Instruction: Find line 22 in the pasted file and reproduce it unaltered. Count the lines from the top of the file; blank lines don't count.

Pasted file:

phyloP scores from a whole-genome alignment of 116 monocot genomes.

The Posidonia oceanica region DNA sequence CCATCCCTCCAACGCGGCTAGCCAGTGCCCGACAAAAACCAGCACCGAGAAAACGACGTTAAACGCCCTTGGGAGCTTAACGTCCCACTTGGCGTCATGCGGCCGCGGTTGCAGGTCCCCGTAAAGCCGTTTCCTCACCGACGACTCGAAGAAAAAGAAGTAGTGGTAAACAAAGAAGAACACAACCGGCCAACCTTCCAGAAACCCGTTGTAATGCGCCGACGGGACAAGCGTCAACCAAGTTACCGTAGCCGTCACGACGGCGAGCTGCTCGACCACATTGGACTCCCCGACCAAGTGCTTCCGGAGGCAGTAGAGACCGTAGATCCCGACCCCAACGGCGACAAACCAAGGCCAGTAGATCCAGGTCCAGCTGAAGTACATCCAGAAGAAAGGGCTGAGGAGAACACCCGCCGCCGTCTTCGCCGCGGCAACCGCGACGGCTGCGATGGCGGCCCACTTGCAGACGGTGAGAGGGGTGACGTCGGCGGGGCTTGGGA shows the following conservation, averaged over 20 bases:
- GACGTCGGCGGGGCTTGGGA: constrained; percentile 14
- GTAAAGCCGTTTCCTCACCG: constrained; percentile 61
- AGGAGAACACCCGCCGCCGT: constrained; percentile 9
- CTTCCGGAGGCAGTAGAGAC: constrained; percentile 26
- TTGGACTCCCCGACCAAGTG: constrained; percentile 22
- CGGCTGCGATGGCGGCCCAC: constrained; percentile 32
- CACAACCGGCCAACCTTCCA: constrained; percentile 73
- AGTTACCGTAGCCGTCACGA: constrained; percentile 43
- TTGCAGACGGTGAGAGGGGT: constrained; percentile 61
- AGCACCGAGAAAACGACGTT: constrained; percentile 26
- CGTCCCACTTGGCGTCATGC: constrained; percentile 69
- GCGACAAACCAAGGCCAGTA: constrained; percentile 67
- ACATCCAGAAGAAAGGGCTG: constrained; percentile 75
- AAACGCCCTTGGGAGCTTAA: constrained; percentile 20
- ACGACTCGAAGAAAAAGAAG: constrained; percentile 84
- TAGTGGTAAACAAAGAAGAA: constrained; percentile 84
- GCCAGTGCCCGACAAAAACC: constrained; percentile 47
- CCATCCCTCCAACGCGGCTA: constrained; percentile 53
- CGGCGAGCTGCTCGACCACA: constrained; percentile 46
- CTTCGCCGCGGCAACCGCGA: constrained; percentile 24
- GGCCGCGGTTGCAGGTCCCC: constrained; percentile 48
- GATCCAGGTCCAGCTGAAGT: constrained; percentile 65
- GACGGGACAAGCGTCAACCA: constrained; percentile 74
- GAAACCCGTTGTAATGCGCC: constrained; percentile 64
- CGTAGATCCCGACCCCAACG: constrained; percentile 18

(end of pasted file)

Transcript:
- CTTCGCCGCGGCAACCGCGA: constrained; percentile 24